Our list of restaurants in Philadelphia. Feel free to rate and review any and all restaurants. Your opinions on menus, sommeliers, wine lists, BYOB programs, and table service are very important to us.
If you represent a restaurant, you can claim your listing and add photos, details, and contact information. We strongly suggest listing any Wine School graduates you may have working for you. We will be featuring, on our front page, all top-rated restaurants who hire our alumni.
Winedown café is Berks’ Counties premier destination for people who love wine, cheese and great gourmet snacks. We serve real wines & cheeses crafted by passionate people. We seek out the best products from around the world. Our ever-changing wine menu is complemented by our gourmet menu of tapas, artisanal sandwiches and more.
MORE THEN JUST WINE, GREAT COCKTAILS & A GREAT BEER LIST TOO!
With incredible views and some of the city’s most acclaimed selections, the Moshulu offers to its guests one of the most spectacular dining experiences in Philadelphia.
Offering Philadelphia’s best waterfront and city views, the Moshulu’s inspired, award winning American cuisine and wine list, combined with the unique backdrop creates a memorable dining experience.
Spring Mill Café is a rustic French BYO restaurant just outside of Conshohocken.
On Thursday, July 2, we will be hosting a Wine Dinner, featuring Moore Brothers Wine.
The dinner is a 5 course meal served with 4 complementary wines. Featuring an array of flavors including Vichyssoire, paté, scallops, St André cheese with pear, and sorbet with fresh berries. Expand your wine palate and explore a sparkling wine, red Beaujolais, rosé, and Moelleux.
David Moore from Moore Brothers will be our guest sommelier and help to expound upon these superb and unique wine choices.
Price is $78 per person and includes complementary wine.
Please call the restaurants for more details and to reserve a spot (very limited availability).
Tiny, sleek Japanese-Korean eatery with a deep menu featuring items ranging from sushi to bibimbop.
Fans of this Japanese-Korean BYO in Logan Square “could eat here every day and not get bored”, thanks to an “enormous menu” that ranges from “fresh”, “inventive” sushi to “outstanding” bibimbop, served by an “attentive, but laid-back” staff; there’s a “young, casual” vibe in the “sleek” setting that’s about as “big as a minute”, but that doesn’t deter devotees from “coming in for more.”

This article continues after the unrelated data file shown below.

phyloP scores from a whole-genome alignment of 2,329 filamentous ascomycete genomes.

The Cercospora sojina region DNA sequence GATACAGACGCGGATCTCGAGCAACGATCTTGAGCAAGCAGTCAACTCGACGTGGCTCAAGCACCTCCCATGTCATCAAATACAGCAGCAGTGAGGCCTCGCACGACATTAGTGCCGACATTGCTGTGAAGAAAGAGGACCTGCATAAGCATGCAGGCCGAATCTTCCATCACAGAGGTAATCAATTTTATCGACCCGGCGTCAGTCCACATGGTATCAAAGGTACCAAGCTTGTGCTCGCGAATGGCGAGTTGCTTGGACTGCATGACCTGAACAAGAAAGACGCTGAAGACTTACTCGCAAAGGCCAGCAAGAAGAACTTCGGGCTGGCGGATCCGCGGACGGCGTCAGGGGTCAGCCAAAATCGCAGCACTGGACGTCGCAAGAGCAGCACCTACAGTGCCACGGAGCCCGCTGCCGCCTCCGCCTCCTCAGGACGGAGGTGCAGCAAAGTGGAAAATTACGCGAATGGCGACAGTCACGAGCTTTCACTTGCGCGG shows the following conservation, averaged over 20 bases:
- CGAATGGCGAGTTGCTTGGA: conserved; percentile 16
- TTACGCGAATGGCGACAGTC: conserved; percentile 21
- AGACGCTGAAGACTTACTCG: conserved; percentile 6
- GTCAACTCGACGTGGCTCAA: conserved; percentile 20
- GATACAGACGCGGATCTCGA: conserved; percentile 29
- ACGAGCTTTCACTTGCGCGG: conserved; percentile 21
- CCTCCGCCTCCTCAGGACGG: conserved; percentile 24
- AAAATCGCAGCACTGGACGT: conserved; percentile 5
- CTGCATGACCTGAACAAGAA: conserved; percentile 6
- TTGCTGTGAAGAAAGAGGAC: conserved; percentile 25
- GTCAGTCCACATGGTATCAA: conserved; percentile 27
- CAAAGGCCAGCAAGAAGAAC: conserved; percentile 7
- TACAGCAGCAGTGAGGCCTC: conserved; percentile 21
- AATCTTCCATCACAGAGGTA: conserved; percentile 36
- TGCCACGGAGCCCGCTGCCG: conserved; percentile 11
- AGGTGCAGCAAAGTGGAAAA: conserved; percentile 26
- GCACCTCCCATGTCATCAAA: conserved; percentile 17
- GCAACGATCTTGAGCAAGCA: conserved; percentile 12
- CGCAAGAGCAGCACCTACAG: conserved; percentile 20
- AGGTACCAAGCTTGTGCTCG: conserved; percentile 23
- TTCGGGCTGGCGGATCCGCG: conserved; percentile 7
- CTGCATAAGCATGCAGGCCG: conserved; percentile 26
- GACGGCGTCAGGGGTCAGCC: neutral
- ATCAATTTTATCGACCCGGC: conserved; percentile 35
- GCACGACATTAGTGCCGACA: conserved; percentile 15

A tight menu of creative French & American fare in a small, stylish BYOB bistro.
His albacore starter may be the best raw tuna dish in town, firmed ever so slightly in tepid olive oil before being dressed with the delicate sweetness of shaved Asian pears and a powder of frozen horseradish and yuzu “snow” that melted in mouth with a cooling sparkle. A bracing edge of mustard oil, chile-spiked ponzu, and fermented daikon cubes were the perfect foil to assertive Spanish mackerel seared crackly warm on the skin side and sashimi raw on the reverse. A study in Berkshire pork – loin roasted, belly braised, tender shoulder pulled then formed into a patty – was memorable for its elegant necklace of huckleberry, kale, and chestnut sauces.
Elmi’s foie gras terrine was even more beautiful, a silken slab of creamy pink marbled with bitter cocoa and paired with a fine mince of cuminy, caramelized celery root – an earthy sweetness that gave the luxurious liver an unexpected exotic twist.
-Craig LeBan, Philadelphia Inquirer
There is no other restaurant in Philly that’s as devoted to the pleasures of house-smoked fish and rich sauces scented with anise and mustard. The seared scallop appetizer comes over an actual mustard soup, in which house-baked pumpernickel croutons bob in broth that’s vivid orange with pureed carrot and mustard grains, then streaked green with tarragon oil. An even creamier mustard broth is the backdrop for a whole brook trout, its bones replaced with buttery Jerusalem artichoke stuffing, then topped with the peppery crunch of wilted mustard greens.
Before Lachman’s done with us, we will know our lohikeitto from our zuurkool, and how those creamy bitterballen pork croquettes clearly help foster a sense of genuine gezelligheid – even if that expression of conviviality is otherwise considered to be untranslatable abstract Dutch.
That’s because while Noord’s flavors may be distinct, it’s a kindred spirit to the legion of other 35-seat chef-owned BYOs that represent some of the best, most intimate aspects of Philly’s dining scene. With its penchant for updating rustic flavors rather than modern cuisine (sorry, no “new Nordic” crispy lichen here), I almost think of Noord as a northland cousin to Cypriot Kanella – but with herring and Smørrebrød bread samplers decked with smoked fish.
-Craig LeBan, Philadelphia Inquirer
Ask a regular and they’ll tell you this East Passyunk Crossing BYO is “as close as it gets to Italy in Philly”, serving “old-fashioned, authentic” cuisine delectable enough to make guests leave their “plates so clean they don’t need washing”; the “understated” atmosphere is embellished by “interesting drama” from the colorful clientele, while “accommodating” servers ensure a “never-fail-you” experience.